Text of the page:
Identification of a critical regulatory site in the human interleukin-3 promoter by in vivo footprinting.
Interleukin-3 (IL-3) is involved in proliferation and differentiation of hematopoietic progenitor cells. Its expression is subject to precise, tissue-specific regulation, and has been studied extensively in the gibbon T-cell line MLA 144 by a combination of functional assays and DNA binding experiments. To extend these studies, the gibbon IL-3 promoter was cloned and in vivo footprinting of the gibbon and human IL-3 proximal promoters was performed. The gibbon IL-3 promoter was found to be highly homologous to its human counterpart and both promoters yielded identical in vivo footprints after induction of IL-3 synthesis. In particular, we observed specific protection of three guanines over a core sequence TGTGGTTT (IF-1IL3) that had not been recognized in previous studies. IF-1IL3 is not found in other cytokine promoters, but it is conserved in the IL-3 promoter of several species and is similar to a recurring motif in viral and T-cell-specific cellular enhancers. IF-1IL3 binds a specific complex in MLA 144 and Jurkat nuclear extracts in vitro, which shares the same specificity as the complex bound by the polyoma virus and T-cell receptor delta enhancers. Mutation of the three guanines in IF-1IL3 core sequence disrupts binding in vitro and abrogates the ability of the IL-3 promoter to mediate inducible expression in T cells. Although IF-1IL3 is necessary for IL-3 expression, it is not sufficient: a truncated IL-3 promoter with an intact IF-1IL3 site but no other activator sites is transcriptionally silent. These studies describe a new regulatory element within the IL-3 promoter that is essential for expression and conserved between species.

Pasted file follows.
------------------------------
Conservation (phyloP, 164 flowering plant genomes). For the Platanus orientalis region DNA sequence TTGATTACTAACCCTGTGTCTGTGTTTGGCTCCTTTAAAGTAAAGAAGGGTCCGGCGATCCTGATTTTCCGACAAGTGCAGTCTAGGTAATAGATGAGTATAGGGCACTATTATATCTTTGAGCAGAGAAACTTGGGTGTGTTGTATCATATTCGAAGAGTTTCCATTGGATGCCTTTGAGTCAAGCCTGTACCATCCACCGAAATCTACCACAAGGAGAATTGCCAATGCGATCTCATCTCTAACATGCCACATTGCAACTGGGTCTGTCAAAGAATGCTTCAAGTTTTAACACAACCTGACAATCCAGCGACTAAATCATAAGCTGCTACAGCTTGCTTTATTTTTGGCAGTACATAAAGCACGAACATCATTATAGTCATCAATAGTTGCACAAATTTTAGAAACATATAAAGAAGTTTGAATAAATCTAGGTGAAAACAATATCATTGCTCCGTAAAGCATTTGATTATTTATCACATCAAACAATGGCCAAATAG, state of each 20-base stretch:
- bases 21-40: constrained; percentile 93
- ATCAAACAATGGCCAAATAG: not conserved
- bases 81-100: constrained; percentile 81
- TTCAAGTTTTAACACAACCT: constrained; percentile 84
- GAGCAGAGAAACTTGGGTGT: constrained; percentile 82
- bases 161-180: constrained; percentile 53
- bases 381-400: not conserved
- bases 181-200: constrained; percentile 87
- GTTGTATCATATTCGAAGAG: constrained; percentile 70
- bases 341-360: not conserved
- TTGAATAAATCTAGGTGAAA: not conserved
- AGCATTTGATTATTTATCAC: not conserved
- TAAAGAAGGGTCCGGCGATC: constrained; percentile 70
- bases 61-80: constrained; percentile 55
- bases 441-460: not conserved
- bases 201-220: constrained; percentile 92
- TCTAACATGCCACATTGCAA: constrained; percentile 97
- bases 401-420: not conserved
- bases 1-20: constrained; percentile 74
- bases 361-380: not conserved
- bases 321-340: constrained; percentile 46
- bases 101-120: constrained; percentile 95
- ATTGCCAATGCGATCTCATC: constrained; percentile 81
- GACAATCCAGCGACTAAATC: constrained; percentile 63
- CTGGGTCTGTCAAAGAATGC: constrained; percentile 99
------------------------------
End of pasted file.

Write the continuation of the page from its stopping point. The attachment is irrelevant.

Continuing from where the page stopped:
Cameron, S; Taylor, DS; TePas, EC; Speck, NA; Mathey-Prevot, B
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